For many Americans, chocolate is an intrinsic part of the winter holidays; Advent calendars abound, hot chocolate is always at the ready, and national chocolate sales spike right around December. As it turns out, Americans aren’t the only ones who appreciate chocolate more during the holiday season. Here are a few notable ways other countries make chocolate part of their holiday traditions:
On December 6th, Germany and Austria celebrate St. Nicholas’ Day. Children will leave a boot outside their door overnight, and St. Nicholas, much like Santa Claus, will bring them chocolate coins or other small sweets and gifts if they’ve been good. If they’ve been bad, they’ll receive sticks in their boots instead!
Noche Buena in the Philippines is the feast eaten the night before Christmas after midnight mass. A common drink at this feast is Tsokolate, which is a hot drink made from chocolate, milk, sugar, and sometimes, peanut butter whisked together with a batidor.
Noche Buena is also the name of Christmas Eve in other Spanish-influenced countries, including Mexico. It’s also the name of a holiday beer! Only sold from October to February, Noche Buena is flavored with chocolate malt and caramel.
During Hanukkah, children often receive coins called gelt. Adults give children gelt for playing dreidel or as a gift to keep. In Israel, around 74% of parents give their children Hanukkah gelt. There and elsewhere in the world, gelt has also become synonymous with gold-wrapped chocolate coins.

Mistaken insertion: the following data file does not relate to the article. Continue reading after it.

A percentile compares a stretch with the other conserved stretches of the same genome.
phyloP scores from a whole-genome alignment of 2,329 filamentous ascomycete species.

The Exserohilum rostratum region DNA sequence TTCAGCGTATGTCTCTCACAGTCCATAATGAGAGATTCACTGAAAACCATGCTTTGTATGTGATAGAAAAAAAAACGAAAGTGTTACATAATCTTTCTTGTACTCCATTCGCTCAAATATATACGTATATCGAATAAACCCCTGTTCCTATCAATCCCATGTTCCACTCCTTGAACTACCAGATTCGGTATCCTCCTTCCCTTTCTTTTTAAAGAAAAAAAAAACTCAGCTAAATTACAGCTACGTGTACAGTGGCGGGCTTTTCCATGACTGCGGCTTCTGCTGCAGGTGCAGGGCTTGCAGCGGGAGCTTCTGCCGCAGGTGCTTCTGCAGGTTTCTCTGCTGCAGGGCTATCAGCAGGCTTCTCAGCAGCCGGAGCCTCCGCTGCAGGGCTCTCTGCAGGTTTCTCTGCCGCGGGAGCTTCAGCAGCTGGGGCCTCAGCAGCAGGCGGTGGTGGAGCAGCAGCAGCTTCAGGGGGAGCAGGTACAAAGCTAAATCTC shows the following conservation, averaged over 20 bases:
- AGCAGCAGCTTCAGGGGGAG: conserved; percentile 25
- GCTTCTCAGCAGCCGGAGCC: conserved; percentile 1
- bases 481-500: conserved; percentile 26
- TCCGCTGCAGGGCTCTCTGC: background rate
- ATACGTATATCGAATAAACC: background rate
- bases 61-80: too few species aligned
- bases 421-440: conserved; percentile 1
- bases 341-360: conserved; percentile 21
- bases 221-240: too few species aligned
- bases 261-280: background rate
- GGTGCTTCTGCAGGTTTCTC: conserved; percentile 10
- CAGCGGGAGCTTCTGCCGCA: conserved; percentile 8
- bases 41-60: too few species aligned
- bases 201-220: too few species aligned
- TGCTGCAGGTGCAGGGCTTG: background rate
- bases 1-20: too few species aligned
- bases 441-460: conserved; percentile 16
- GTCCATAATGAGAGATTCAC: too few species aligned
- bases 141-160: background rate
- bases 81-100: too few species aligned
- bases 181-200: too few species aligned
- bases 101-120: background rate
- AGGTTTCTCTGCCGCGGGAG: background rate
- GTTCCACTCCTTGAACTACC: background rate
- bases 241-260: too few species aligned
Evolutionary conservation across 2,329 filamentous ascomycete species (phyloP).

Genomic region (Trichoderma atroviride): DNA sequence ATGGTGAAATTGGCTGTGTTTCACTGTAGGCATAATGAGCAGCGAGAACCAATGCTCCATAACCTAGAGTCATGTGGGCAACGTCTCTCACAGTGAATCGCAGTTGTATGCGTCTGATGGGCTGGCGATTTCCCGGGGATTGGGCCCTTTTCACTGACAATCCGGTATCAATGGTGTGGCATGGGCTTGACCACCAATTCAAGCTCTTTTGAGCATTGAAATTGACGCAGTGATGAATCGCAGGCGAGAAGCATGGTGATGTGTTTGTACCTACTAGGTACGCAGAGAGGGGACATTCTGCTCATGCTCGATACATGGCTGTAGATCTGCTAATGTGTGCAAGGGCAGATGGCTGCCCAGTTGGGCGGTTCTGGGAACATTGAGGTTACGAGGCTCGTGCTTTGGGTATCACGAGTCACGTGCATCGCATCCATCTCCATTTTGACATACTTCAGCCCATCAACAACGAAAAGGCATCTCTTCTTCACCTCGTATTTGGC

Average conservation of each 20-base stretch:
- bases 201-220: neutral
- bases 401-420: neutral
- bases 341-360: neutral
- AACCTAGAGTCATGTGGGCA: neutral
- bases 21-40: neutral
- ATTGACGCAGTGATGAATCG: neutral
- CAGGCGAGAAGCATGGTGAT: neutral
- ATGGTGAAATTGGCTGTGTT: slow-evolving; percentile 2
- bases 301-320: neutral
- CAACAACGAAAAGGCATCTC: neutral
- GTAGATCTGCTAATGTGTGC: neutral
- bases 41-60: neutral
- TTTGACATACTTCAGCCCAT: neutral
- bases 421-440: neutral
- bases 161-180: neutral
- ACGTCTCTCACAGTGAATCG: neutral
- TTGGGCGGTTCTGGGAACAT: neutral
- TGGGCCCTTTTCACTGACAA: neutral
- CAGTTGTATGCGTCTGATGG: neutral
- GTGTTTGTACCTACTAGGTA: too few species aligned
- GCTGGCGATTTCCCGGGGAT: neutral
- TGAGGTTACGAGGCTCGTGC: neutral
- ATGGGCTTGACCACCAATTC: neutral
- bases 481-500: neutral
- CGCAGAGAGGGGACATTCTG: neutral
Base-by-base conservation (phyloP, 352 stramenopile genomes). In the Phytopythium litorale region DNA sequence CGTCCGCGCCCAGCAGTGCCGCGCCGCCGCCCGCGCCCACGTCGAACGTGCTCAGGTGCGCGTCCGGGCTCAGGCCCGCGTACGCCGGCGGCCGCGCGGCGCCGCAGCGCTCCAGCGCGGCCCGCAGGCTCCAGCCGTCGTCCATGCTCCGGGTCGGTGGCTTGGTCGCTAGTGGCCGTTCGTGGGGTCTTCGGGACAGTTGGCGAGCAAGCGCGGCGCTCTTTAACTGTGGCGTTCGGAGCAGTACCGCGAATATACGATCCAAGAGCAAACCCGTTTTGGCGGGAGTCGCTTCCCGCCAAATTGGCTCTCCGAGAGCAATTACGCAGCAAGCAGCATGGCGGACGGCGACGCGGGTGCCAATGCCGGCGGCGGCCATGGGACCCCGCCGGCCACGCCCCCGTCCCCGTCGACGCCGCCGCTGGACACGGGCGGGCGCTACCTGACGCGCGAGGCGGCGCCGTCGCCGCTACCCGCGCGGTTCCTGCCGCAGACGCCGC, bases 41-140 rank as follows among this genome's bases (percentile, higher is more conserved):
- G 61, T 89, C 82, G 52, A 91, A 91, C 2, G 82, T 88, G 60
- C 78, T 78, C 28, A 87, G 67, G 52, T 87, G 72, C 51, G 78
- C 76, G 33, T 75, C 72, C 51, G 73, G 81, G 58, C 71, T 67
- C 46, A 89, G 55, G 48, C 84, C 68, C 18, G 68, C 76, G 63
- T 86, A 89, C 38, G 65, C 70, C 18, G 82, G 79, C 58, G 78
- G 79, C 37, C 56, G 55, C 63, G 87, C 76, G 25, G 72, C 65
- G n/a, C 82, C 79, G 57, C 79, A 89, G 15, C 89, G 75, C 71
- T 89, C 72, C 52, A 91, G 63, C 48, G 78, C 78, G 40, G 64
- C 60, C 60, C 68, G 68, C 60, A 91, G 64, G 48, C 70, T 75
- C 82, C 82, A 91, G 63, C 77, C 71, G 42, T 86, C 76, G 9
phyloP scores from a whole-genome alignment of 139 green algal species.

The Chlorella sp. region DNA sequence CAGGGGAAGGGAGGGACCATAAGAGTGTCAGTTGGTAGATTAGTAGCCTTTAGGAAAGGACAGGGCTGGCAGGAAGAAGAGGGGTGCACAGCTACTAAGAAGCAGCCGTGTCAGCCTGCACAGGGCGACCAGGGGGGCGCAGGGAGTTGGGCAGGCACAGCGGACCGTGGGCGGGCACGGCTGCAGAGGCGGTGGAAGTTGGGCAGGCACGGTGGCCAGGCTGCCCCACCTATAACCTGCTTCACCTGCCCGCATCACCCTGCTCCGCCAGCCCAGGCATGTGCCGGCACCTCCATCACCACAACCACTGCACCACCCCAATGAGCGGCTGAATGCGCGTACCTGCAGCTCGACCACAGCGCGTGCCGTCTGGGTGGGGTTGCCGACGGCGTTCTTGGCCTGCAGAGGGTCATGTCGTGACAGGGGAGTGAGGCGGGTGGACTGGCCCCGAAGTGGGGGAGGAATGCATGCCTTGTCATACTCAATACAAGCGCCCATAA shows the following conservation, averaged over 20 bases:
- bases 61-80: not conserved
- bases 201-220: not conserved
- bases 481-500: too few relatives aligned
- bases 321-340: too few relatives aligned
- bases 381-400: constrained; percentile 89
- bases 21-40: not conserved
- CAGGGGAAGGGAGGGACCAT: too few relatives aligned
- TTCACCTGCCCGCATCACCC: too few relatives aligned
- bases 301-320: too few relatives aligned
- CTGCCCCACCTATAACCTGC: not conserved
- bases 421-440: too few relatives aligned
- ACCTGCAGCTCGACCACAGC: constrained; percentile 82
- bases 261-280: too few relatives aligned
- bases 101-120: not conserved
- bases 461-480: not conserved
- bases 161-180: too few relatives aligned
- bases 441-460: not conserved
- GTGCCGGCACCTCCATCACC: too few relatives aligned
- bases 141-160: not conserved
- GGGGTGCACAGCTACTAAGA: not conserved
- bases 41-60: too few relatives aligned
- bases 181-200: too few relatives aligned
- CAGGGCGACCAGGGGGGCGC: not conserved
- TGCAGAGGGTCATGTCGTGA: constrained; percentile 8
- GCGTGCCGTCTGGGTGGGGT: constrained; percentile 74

The most popular Christmas dessert in France is the bûche de Noël, a chocolate sponge cake fashioned into the shape of a Yule Log. It is eaten after the Réveillon, the main Christmas meal. In Provence, France, it is tradition to serve and eat thirteen different desserts (lei tretze dessèrts), among them the bûche de Noël.
Diwali is a long Hindu religious festival in India that spans five days during late October/early November. One of its key traditions is the giving and receiving of gifts, which is so popular that even family members abroad will send Diwali gift hampers back to India. Gift hampers can include anything from dry fruits to silverware, but mithai (Indian sweets) dominate the holiday and chocolate sweets have been steadily growing in popularity in the modern era.
Christmas Cakes sold at Japanese supermarket.
Japan does Christmas differently than the Western world, since for the majority of Japanese people, Christmas is more of a festive celebration than a religious tradition. In fact, Christmas Eve is considered a romantic holiday for couples.
Chocolate is just as popular a gift as it is year-round in Japan, but it also often decorates the top of a more traditional Christmas dessert: the Christmas Cake, which is a light sponge cake with whipped cream and sliced strawberries. Another popular Japanese Christmas treat that might surprise you is fried chicken!
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